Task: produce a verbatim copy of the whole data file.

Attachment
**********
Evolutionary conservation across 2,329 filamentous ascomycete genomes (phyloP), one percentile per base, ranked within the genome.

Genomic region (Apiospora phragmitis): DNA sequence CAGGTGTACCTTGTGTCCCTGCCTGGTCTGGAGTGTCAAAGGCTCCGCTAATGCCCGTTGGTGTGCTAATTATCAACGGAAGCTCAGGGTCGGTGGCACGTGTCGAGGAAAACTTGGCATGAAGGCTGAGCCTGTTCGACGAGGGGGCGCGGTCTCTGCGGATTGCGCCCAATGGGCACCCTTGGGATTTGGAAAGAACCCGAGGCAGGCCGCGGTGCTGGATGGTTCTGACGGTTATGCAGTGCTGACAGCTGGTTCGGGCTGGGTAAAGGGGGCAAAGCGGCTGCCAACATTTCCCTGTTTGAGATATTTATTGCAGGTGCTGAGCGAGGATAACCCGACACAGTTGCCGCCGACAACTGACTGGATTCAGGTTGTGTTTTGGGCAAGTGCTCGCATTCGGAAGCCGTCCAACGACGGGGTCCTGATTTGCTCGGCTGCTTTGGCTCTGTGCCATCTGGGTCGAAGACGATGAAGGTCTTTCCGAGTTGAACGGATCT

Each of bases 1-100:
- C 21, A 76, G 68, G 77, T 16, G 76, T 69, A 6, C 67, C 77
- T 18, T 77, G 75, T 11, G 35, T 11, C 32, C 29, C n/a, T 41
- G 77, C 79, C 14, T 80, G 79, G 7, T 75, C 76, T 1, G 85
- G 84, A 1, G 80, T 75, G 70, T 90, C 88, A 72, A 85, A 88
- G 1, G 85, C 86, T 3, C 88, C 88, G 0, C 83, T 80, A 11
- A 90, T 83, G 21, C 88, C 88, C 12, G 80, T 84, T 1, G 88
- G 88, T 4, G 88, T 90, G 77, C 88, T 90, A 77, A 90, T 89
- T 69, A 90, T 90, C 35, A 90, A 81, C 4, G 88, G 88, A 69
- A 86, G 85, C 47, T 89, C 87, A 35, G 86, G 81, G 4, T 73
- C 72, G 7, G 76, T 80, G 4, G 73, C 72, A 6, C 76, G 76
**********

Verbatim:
Evolutionary conservation across 2,329 filamentous ascomycete genomes (phyloP), one percentile per base, ranked within the genome.

Genomic region (Apiospora phragmitis): DNA sequence CAGGTGTACCTTGTGTCCCTGCCTGGTCTGGAGTGTCAAAGGCTCCGCTAATGCCCGTTGGTGTGCTAATTATCAACGGAAGCTCAGGGTCGGTGGCACGTGTCGAGGAAAACTTGGCATGAAGGCTGAGCCTGTTCGACGAGGGGGCGCGGTCTCTGCGGATTGCGCCCAATGGGCACCCTTGGGATTTGGAAAGAACCCGAGGCAGGCCGCGGTGCTGGATGGTTCTGACGGTTATGCAGTGCTGACAGCTGGTTCGGGCTGGGTAAAGGGGGCAAAGCGGCTGCCAACATTTCCCTGTTTGAGATATTTATTGCAGGTGCTGAGCGAGGATAACCCGACACAGTTGCCGCCGACAACTGACTGGATTCAGGTTGTGTTTTGGGCAAGTGCTCGCATTCGGAAGCCGTCCAACGACGGGGTCCTGATTTGCTCGGCTGCTTTGGCTCTGTGCCATCTGGGTCGAAGACGATGAAGGTCTTTCCGAGTTGAACGGATCT

Each of bases 1-100:
- C 21, A 76, G 68, G 77, T 16, G 76, T 69, A 6, C 67, C 77
- T 18, T 77, G 75, T 11, G 35, T 11, C 32, C 29, C n/a, T 41
- G 77, C 79, C 14, T 80, G 79, G 7, T 75, C 76, T 1, G 85
- G 84, A 1, G 80, T 75, G 70, T 90, C 88, A 72, A 85, A 88
- G 1, G 85, C 86, T 3, C 88, C 88, G 0, C 83, T 80, A 11
- A 90, T 83, G 21, C 88, C 88, C 12, G 80, T 84, T 1, G 88
- G 88, T 4, G 88, T 90, G 77, C 88, T 90, A 77, A 90, T 89
- T 69, A 90, T 90, C 35, A 90, A 81, C 4, G 88, G 88, A 69
- A 86, G 85, C 47, T 89, C 87, A 35, G 86, G 81, G 4, T 73
- C 72, G 7, G 76, T 80, G 4, G 73, C 72, A 6, C 76, G 76